The Tylenol Poisonings – Episode 5 (Part One)

Dan Keeney joins Tim for the first in a two-part series that starts with a comprehensive look at the 1982 Tylenol poisonings that killed seven people in the Chicago area and has been described by the New York Times as “The Recall that Started Them All.”  But it was much more than just a recall. It’s the story of unsolved set of murders, product tampering, and a change in the way we think about product safety and how companies should respond in a crisis. In the end, it’s about rebuilding trust.

It started on Sept. 29, 1982. Mary Kellerman, a 12-year-old girl who lived in a suburb of Chicago called Elk Grove Village told her mom and dad she had a sore throat and runny nose. She took one extra-strength Tylenol capsule. What no one knew then was her medicine was laced with potassium cyanide poison. Mary died that morning.

Later that day, a 27-year old mail man named Adam Janus of Arlington Heights, Illinois, died from what was at first believed to be a heart attack, but soon later, the cause would be discovered to be cyanide poisoning.

Adam’s brother Stanley and Stanley’s wife Theresa came over to grieve with family that day. Given the stress of the situation, both Tylenol Extra Strength capsules from the same bottle Adam had used earlier that day. Stanley died the same day and Theresa died two days later. Three members of the same family dead.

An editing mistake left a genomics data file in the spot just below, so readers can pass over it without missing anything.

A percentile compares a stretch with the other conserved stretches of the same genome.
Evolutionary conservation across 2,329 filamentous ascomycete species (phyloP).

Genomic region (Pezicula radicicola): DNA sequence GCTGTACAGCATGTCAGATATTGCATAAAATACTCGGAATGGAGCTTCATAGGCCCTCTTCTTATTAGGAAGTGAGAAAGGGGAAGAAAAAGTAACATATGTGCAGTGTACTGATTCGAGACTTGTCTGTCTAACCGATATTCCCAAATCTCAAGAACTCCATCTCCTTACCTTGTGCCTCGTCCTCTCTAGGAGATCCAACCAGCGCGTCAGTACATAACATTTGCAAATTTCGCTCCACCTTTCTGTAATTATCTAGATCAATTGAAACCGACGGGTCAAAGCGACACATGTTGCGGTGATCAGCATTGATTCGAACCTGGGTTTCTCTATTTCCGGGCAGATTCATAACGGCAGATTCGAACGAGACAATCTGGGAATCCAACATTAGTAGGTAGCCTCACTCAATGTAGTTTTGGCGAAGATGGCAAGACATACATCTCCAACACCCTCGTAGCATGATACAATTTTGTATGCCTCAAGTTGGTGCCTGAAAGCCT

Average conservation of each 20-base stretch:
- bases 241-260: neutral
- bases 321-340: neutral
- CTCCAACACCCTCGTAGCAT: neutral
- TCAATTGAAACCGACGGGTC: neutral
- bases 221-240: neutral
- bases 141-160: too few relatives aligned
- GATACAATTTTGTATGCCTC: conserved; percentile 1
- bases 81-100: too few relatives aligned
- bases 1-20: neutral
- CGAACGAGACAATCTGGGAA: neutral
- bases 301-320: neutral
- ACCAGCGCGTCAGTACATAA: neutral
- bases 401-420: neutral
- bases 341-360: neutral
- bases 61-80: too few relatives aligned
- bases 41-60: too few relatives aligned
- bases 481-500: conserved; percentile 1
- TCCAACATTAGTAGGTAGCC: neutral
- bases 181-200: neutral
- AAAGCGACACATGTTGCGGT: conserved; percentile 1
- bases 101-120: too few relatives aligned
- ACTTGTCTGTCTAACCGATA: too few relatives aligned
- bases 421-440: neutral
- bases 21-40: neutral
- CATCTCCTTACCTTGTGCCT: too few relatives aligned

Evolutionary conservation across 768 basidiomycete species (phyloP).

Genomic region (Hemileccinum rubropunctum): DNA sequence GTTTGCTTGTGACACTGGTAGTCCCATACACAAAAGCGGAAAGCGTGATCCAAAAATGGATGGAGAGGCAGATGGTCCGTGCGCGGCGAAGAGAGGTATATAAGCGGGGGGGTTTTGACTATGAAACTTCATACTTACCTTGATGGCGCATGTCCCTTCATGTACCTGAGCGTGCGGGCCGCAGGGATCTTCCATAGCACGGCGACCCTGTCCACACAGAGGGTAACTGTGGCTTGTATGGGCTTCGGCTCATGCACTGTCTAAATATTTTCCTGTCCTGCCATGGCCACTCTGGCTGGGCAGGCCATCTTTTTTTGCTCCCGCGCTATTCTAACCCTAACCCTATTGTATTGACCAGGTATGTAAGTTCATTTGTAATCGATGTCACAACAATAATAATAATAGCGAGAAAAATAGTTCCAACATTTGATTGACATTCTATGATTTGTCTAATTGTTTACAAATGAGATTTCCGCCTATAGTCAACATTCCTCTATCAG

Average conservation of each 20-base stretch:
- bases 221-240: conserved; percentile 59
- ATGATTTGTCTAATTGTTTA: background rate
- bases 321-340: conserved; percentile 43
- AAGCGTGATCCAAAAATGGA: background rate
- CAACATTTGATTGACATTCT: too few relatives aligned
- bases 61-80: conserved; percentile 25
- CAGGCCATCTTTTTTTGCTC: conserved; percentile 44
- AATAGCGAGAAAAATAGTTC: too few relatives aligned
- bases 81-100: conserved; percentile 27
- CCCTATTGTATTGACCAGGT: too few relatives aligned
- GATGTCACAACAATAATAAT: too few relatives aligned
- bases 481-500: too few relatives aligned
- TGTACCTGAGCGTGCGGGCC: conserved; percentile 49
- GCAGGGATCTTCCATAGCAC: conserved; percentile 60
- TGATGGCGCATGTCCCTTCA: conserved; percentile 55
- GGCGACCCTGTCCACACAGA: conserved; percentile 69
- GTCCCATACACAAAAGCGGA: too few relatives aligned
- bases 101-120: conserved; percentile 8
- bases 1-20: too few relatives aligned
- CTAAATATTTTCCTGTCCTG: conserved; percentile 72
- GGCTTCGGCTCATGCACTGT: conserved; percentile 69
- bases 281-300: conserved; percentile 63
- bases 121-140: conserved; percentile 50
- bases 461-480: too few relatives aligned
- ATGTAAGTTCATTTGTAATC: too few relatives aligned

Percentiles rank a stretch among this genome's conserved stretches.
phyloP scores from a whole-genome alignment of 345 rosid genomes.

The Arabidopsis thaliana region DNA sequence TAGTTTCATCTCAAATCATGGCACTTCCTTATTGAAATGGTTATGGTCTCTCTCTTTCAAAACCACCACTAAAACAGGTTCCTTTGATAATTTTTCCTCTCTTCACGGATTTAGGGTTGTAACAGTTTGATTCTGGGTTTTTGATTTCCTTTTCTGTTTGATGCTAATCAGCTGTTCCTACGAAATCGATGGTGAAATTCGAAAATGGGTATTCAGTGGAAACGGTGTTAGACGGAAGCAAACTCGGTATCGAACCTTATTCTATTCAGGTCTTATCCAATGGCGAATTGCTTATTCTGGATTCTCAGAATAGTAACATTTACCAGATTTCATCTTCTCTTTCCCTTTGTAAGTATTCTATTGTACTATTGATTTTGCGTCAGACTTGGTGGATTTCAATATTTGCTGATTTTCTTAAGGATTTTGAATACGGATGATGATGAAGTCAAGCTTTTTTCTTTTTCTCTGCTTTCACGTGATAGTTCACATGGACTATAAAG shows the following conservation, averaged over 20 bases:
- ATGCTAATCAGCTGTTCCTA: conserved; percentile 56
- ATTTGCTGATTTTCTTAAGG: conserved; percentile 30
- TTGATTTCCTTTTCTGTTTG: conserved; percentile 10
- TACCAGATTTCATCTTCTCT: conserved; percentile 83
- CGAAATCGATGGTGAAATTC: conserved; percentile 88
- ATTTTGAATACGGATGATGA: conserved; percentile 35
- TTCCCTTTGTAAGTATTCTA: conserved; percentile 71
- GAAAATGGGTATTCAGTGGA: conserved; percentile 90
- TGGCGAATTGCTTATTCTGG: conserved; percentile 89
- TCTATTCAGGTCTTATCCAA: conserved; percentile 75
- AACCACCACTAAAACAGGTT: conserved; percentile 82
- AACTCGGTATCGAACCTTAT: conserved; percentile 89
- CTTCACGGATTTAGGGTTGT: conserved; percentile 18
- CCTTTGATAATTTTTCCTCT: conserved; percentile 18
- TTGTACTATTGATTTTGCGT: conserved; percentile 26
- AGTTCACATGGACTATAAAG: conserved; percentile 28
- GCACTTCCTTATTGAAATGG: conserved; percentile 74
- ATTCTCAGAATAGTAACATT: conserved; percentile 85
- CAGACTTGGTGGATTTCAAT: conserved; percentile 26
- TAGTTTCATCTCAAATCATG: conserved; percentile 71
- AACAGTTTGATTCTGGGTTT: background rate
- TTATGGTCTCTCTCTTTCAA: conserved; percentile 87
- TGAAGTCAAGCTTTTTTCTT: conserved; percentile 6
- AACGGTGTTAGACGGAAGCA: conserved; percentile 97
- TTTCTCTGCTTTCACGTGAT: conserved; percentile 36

In the end, seven people had died over a period of just a few days, and all of them had taken Tylenol Extra Strength. All were in the Chicago area.

Meanwhile at the Company….

The first call came in to Johnson & Johnson the next morning. It was from a reporter from the Chicago Sun-Times. He needed information about McNeil Consumer Products’ history and current sales. Johnson & Johnson owned 150 companies and one of them was McNeil Consumer Products, the maker of Tylenol.

When a PR manager checked for the info by calling down to McNeil, he learned that some people were poisoned with Tylenol capsules. By then, that Sun Times Reporter was back on the line. He told the company that the Cook County Medical Examiner’s Office reported three people died in Chicago after being poisoned by Tylenol capsules. He wanted a comment now.

Inside of J&J word traveled fast. Johnson & Johnson’s Chairman James Burke was brought up to speed quickly and he assigned McNeil’s chief David Collins to handle the immediate crisis response.

Things unfolded quickly.

The phones were ringing like crazy at both McNeil and Johnson & Johnson.

The company realized it needed the media to accurate information to the public as quickly as possible and prevent a panic. And it needed the media as a source of information itself.

In those first hours, the company fielded calls from everywhere, learned of false reports of other poisonings, and spent large amounts of time and resources checking and verifying facts and rumors.

Getting to the Root of the Problem